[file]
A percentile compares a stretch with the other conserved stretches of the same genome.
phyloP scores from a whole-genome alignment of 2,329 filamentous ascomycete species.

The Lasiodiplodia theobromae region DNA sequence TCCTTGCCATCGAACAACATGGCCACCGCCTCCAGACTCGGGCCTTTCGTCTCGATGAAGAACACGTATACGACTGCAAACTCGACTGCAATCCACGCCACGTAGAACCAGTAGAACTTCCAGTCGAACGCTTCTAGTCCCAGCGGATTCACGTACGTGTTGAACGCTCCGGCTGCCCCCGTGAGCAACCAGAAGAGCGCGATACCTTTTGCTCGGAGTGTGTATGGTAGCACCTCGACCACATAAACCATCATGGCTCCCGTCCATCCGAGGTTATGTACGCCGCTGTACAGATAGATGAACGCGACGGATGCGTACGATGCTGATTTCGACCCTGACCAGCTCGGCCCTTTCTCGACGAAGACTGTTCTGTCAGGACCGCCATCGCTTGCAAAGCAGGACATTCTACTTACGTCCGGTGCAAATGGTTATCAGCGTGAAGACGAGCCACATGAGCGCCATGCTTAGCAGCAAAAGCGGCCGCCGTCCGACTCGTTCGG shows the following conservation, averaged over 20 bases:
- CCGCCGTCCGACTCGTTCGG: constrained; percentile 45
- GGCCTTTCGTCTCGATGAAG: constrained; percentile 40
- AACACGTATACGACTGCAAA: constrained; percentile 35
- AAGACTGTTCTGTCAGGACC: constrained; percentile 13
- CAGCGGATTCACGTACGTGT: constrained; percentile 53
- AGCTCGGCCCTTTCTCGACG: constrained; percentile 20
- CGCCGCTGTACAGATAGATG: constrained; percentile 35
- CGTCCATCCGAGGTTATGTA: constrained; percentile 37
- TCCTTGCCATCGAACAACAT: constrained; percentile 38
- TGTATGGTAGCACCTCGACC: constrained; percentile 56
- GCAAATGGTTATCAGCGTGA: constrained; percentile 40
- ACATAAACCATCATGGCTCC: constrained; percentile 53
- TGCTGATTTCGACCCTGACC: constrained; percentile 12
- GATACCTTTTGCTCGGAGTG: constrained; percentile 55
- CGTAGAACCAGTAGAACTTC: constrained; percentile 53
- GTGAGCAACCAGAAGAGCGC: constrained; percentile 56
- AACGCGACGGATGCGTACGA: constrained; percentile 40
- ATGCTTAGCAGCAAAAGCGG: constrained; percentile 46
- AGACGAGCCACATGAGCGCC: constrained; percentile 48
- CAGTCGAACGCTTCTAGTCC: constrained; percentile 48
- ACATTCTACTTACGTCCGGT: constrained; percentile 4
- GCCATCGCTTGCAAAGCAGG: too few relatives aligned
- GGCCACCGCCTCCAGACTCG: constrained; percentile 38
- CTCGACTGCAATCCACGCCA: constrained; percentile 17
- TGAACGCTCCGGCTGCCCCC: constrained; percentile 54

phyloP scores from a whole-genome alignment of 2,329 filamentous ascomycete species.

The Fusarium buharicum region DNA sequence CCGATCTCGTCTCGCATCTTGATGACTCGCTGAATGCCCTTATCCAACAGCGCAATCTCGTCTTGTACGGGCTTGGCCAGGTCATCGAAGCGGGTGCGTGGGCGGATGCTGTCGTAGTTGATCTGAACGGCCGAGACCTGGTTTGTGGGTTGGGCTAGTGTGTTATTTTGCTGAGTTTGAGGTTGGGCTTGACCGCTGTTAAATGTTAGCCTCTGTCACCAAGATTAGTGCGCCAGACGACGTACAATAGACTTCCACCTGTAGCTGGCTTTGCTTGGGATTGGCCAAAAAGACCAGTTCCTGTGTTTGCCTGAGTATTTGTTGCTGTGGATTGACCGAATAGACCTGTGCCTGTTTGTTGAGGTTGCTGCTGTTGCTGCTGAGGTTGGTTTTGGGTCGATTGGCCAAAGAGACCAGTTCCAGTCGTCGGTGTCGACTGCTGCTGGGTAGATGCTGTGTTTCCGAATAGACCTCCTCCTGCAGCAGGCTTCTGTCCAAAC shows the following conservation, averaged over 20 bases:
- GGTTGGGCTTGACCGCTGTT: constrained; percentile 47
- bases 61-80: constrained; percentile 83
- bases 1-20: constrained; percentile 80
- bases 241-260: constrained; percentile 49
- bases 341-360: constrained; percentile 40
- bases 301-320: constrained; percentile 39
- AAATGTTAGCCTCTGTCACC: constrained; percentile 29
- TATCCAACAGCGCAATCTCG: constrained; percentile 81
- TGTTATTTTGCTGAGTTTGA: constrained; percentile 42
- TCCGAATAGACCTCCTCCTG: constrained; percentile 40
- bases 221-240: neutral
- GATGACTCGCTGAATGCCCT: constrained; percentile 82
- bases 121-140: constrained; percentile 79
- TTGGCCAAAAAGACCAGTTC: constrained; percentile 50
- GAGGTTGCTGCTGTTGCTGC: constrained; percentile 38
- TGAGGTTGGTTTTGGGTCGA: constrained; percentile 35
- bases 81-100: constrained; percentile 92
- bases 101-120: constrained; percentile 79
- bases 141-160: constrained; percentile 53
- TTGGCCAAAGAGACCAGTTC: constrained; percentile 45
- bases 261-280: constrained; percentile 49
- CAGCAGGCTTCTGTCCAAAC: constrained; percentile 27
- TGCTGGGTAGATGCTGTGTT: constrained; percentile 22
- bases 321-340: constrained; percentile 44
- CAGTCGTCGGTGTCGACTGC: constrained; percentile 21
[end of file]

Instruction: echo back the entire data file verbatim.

A percentile compares a stretch with the other conserved stretches of the same genome.
phyloP scores from a whole-genome alignment of 2,329 filamentous ascomycete species.

The Lasiodiplodia theobromae region DNA sequence TCCTTGCCATCGAACAACATGGCCACCGCCTCCAGACTCGGGCCTTTCGTCTCGATGAAGAACACGTATACGACTGCAAACTCGACTGCAATCCACGCCACGTAGAACCAGTAGAACTTCCAGTCGAACGCTTCTAGTCCCAGCGGATTCACGTACGTGTTGAACGCTCCGGCTGCCCCCGTGAGCAACCAGAAGAGCGCGATACCTTTTGCTCGGAGTGTGTATGGTAGCACCTCGACCACATAAACCATCATGGCTCCCGTCCATCCGAGGTTATGTACGCCGCTGTACAGATAGATGAACGCGACGGATGCGTACGATGCTGATTTCGACCCTGACCAGCTCGGCCCTTTCTCGACGAAGACTGTTCTGTCAGGACCGCCATCGCTTGCAAAGCAGGACATTCTACTTACGTCCGGTGCAAATGGTTATCAGCGTGAAGACGAGCCACATGAGCGCCATGCTTAGCAGCAAAAGCGGCCGCCGTCCGACTCGTTCGG shows the following conservation, averaged over 20 bases:
- CCGCCGTCCGACTCGTTCGG: constrained; percentile 45
- GGCCTTTCGTCTCGATGAAG: constrained; percentile 40
- AACACGTATACGACTGCAAA: constrained; percentile 35
- AAGACTGTTCTGTCAGGACC: constrained; percentile 13
- CAGCGGATTCACGTACGTGT: constrained; percentile 53
- AGCTCGGCCCTTTCTCGACG: constrained; percentile 20
- CGCCGCTGTACAGATAGATG: constrained; percentile 35
- CGTCCATCCGAGGTTATGTA: constrained; percentile 37
- TCCTTGCCATCGAACAACAT: constrained; percentile 38
- TGTATGGTAGCACCTCGACC: constrained; percentile 56
- GCAAATGGTTATCAGCGTGA: constrained; percentile 40
- ACATAAACCATCATGGCTCC: constrained; percentile 53
- TGCTGATTTCGACCCTGACC: constrained; percentile 12
- GATACCTTTTGCTCGGAGTG: constrained; percentile 55
- CGTAGAACCAGTAGAACTTC: constrained; percentile 53
- GTGAGCAACCAGAAGAGCGC: constrained; percentile 56
- AACGCGACGGATGCGTACGA: constrained; percentile 40
- ATGCTTAGCAGCAAAAGCGG: constrained; percentile 46
- AGACGAGCCACATGAGCGCC: constrained; percentile 48
- CAGTCGAACGCTTCTAGTCC: constrained; percentile 48
- ACATTCTACTTACGTCCGGT: constrained; percentile 4
- GCCATCGCTTGCAAAGCAGG: too few relatives aligned
- GGCCACCGCCTCCAGACTCG: constrained; percentile 38
- CTCGACTGCAATCCACGCCA: constrained; percentile 17
- TGAACGCTCCGGCTGCCCCC: constrained; percentile 54

phyloP scores from a whole-genome alignment of 2,329 filamentous ascomycete species.

The Fusarium buharicum region DNA sequence CCGATCTCGTCTCGCATCTTGATGACTCGCTGAATGCCCTTATCCAACAGCGCAATCTCGTCTTGTACGGGCTTGGCCAGGTCATCGAAGCGGGTGCGTGGGCGGATGCTGTCGTAGTTGATCTGAACGGCCGAGACCTGGTTTGTGGGTTGGGCTAGTGTGTTATTTTGCTGAGTTTGAGGTTGGGCTTGACCGCTGTTAAATGTTAGCCTCTGTCACCAAGATTAGTGCGCCAGACGACGTACAATAGACTTCCACCTGTAGCTGGCTTTGCTTGGGATTGGCCAAAAAGACCAGTTCCTGTGTTTGCCTGAGTATTTGTTGCTGTGGATTGACCGAATAGACCTGTGCCTGTTTGTTGAGGTTGCTGCTGTTGCTGCTGAGGTTGGTTTTGGGTCGATTGGCCAAAGAGACCAGTTCCAGTCGTCGGTGTCGACTGCTGCTGGGTAGATGCTGTGTTTCCGAATAGACCTCCTCCTGCAGCAGGCTTCTGTCCAAAC shows the following conservation, averaged over 20 bases:
- GGTTGGGCTTGACCGCTGTT: constrained; percentile 47
- bases 61-80: constrained; percentile 83
- bases 1-20: constrained; percentile 80
- bases 241-260: constrained; percentile 49
- bases 341-360: constrained; percentile 40
- bases 301-320: constrained; percentile 39
- AAATGTTAGCCTCTGTCACC: constrained; percentile 29
- TATCCAACAGCGCAATCTCG: constrained; percentile 81
- TGTTATTTTGCTGAGTTTGA: constrained; percentile 42
- TCCGAATAGACCTCCTCCTG: constrained; percentile 40
- bases 221-240: neutral
- GATGACTCGCTGAATGCCCT: constrained; percentile 82
- bases 121-140: constrained; percentile 79
- TTGGCCAAAAAGACCAGTTC: constrained; percentile 50
- GAGGTTGCTGCTGTTGCTGC: constrained; percentile 38
- TGAGGTTGGTTTTGGGTCGA: constrained; percentile 35
- bases 81-100: constrained; percentile 92
- bases 101-120: constrained; percentile 79
- bases 141-160: constrained; percentile 53
- TTGGCCAAAGAGACCAGTTC: constrained; percentile 45
- bases 261-280: constrained; percentile 49
- CAGCAGGCTTCTGTCCAAAC: constrained; percentile 27
- TGCTGGGTAGATGCTGTGTT: constrained; percentile 22
- bases 321-340: constrained; percentile 44
- CAGTCGTCGGTGTCGACTGC: constrained; percentile 21